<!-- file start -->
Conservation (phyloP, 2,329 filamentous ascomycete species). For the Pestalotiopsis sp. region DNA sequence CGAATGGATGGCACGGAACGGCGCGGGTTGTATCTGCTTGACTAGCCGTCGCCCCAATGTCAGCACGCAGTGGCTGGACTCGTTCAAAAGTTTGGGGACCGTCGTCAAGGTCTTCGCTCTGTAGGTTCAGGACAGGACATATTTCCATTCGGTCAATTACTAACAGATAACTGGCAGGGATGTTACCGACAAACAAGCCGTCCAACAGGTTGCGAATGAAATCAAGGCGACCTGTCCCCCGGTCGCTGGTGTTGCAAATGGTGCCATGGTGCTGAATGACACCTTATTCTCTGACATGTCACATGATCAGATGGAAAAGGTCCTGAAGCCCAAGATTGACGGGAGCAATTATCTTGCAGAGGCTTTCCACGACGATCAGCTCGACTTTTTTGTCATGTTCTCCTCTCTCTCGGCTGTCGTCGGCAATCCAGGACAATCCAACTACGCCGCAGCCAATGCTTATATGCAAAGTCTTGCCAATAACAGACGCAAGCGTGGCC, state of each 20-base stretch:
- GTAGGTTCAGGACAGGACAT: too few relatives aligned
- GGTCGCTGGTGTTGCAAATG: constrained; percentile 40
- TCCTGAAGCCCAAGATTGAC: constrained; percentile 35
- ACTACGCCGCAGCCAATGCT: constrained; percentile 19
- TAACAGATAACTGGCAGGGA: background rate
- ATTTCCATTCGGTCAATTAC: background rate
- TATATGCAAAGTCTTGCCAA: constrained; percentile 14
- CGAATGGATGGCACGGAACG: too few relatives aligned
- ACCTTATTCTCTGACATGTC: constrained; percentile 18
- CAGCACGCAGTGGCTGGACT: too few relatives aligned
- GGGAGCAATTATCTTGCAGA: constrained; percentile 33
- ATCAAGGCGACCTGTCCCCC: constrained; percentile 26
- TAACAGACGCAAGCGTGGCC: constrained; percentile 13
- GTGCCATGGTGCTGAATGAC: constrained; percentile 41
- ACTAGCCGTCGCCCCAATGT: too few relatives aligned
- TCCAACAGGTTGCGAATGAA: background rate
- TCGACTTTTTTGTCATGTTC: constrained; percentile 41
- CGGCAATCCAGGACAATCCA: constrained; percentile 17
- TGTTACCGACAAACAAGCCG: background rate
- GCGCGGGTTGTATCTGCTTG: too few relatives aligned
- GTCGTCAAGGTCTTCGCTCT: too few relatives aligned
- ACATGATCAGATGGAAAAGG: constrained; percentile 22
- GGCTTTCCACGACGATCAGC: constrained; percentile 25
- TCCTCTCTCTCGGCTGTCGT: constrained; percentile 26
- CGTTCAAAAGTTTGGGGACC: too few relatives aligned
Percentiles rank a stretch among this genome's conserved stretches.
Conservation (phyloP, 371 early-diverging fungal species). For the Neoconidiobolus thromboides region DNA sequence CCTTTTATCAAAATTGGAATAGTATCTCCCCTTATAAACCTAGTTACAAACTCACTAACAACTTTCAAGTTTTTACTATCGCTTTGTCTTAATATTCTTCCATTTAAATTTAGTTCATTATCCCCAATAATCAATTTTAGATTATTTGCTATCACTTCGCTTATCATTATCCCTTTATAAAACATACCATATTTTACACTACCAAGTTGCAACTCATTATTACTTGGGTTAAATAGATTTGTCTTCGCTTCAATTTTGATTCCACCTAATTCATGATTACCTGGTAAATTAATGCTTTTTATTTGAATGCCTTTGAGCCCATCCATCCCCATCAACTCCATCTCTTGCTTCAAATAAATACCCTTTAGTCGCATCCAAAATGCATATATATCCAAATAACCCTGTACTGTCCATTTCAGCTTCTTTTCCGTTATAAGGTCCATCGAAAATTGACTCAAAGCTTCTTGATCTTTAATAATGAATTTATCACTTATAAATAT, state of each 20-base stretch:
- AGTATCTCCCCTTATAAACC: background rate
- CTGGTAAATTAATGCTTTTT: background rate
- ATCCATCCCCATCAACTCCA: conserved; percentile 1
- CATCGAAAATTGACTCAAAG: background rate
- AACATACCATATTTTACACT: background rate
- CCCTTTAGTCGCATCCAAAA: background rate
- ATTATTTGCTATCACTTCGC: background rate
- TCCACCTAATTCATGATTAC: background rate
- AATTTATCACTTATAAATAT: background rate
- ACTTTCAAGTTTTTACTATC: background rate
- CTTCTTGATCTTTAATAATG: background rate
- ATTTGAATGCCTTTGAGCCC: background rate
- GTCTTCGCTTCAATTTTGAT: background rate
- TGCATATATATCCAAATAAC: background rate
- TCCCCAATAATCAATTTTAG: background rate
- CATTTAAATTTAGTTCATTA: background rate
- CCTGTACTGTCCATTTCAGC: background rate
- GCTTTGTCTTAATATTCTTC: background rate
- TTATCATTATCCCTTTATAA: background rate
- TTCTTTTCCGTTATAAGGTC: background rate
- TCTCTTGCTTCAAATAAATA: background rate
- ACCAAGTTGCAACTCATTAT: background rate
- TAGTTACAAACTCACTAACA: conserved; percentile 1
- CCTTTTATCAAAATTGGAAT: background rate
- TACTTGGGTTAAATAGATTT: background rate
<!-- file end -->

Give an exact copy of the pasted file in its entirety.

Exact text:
Conservation (phyloP, 2,329 filamentous ascomycete species). For the Pestalotiopsis sp. region DNA sequence CGAATGGATGGCACGGAACGGCGCGGGTTGTATCTGCTTGACTAGCCGTCGCCCCAATGTCAGCACGCAGTGGCTGGACTCGTTCAAAAGTTTGGGGACCGTCGTCAAGGTCTTCGCTCTGTAGGTTCAGGACAGGACATATTTCCATTCGGTCAATTACTAACAGATAACTGGCAGGGATGTTACCGACAAACAAGCCGTCCAACAGGTTGCGAATGAAATCAAGGCGACCTGTCCCCCGGTCGCTGGTGTTGCAAATGGTGCCATGGTGCTGAATGACACCTTATTCTCTGACATGTCACATGATCAGATGGAAAAGGTCCTGAAGCCCAAGATTGACGGGAGCAATTATCTTGCAGAGGCTTTCCACGACGATCAGCTCGACTTTTTTGTCATGTTCTCCTCTCTCTCGGCTGTCGTCGGCAATCCAGGACAATCCAACTACGCCGCAGCCAATGCTTATATGCAAAGTCTTGCCAATAACAGACGCAAGCGTGGCC, state of each 20-base stretch:
- GTAGGTTCAGGACAGGACAT: too few relatives aligned
- GGTCGCTGGTGTTGCAAATG: constrained; percentile 40
- TCCTGAAGCCCAAGATTGAC: constrained; percentile 35
- ACTACGCCGCAGCCAATGCT: constrained; percentile 19
- TAACAGATAACTGGCAGGGA: background rate
- ATTTCCATTCGGTCAATTAC: background rate
- TATATGCAAAGTCTTGCCAA: constrained; percentile 14
- CGAATGGATGGCACGGAACG: too few relatives aligned
- ACCTTATTCTCTGACATGTC: constrained; percentile 18
- CAGCACGCAGTGGCTGGACT: too few relatives aligned
- GGGAGCAATTATCTTGCAGA: constrained; percentile 33
- ATCAAGGCGACCTGTCCCCC: constrained; percentile 26
- TAACAGACGCAAGCGTGGCC: constrained; percentile 13
- GTGCCATGGTGCTGAATGAC: constrained; percentile 41
- ACTAGCCGTCGCCCCAATGT: too few relatives aligned
- TCCAACAGGTTGCGAATGAA: background rate
- TCGACTTTTTTGTCATGTTC: constrained; percentile 41
- CGGCAATCCAGGACAATCCA: constrained; percentile 17
- TGTTACCGACAAACAAGCCG: background rate
- GCGCGGGTTGTATCTGCTTG: too few relatives aligned
- GTCGTCAAGGTCTTCGCTCT: too few relatives aligned
- ACATGATCAGATGGAAAAGG: constrained; percentile 22
- GGCTTTCCACGACGATCAGC: constrained; percentile 25
- TCCTCTCTCTCGGCTGTCGT: constrained; percentile 26
- CGTTCAAAAGTTTGGGGACC: too few relatives aligned
Percentiles rank a stretch among this genome's conserved stretches.
Conservation (phyloP, 371 early-diverging fungal species). For the Neoconidiobolus thromboides region DNA sequence CCTTTTATCAAAATTGGAATAGTATCTCCCCTTATAAACCTAGTTACAAACTCACTAACAACTTTCAAGTTTTTACTATCGCTTTGTCTTAATATTCTTCCATTTAAATTTAGTTCATTATCCCCAATAATCAATTTTAGATTATTTGCTATCACTTCGCTTATCATTATCCCTTTATAAAACATACCATATTTTACACTACCAAGTTGCAACTCATTATTACTTGGGTTAAATAGATTTGTCTTCGCTTCAATTTTGATTCCACCTAATTCATGATTACCTGGTAAATTAATGCTTTTTATTTGAATGCCTTTGAGCCCATCCATCCCCATCAACTCCATCTCTTGCTTCAAATAAATACCCTTTAGTCGCATCCAAAATGCATATATATCCAAATAACCCTGTACTGTCCATTTCAGCTTCTTTTCCGTTATAAGGTCCATCGAAAATTGACTCAAAGCTTCTTGATCTTTAATAATGAATTTATCACTTATAAATAT, state of each 20-base stretch:
- AGTATCTCCCCTTATAAACC: background rate
- CTGGTAAATTAATGCTTTTT: background rate
- ATCCATCCCCATCAACTCCA: conserved; percentile 1
- CATCGAAAATTGACTCAAAG: background rate
- AACATACCATATTTTACACT: background rate
- CCCTTTAGTCGCATCCAAAA: background rate
- ATTATTTGCTATCACTTCGC: background rate
- TCCACCTAATTCATGATTAC: background rate
- AATTTATCACTTATAAATAT: background rate
- ACTTTCAAGTTTTTACTATC: background rate
- CTTCTTGATCTTTAATAATG: background rate
- ATTTGAATGCCTTTGAGCCC: background rate
- GTCTTCGCTTCAATTTTGAT: background rate
- TGCATATATATCCAAATAAC: background rate
- TCCCCAATAATCAATTTTAG: background rate
- CATTTAAATTTAGTTCATTA: background rate
- CCTGTACTGTCCATTTCAGC: background rate
- GCTTTGTCTTAATATTCTTC: background rate
- TTATCATTATCCCTTTATAA: background rate
- TTCTTTTCCGTTATAAGGTC: background rate
- TCTCTTGCTTCAAATAAATA: background rate
- ACCAAGTTGCAACTCATTAT: background rate
- TAGTTACAAACTCACTAACA: conserved; percentile 1
- CCTTTTATCAAAATTGGAAT: background rate
- TACTTGGGTTAAATAGATTT: background rate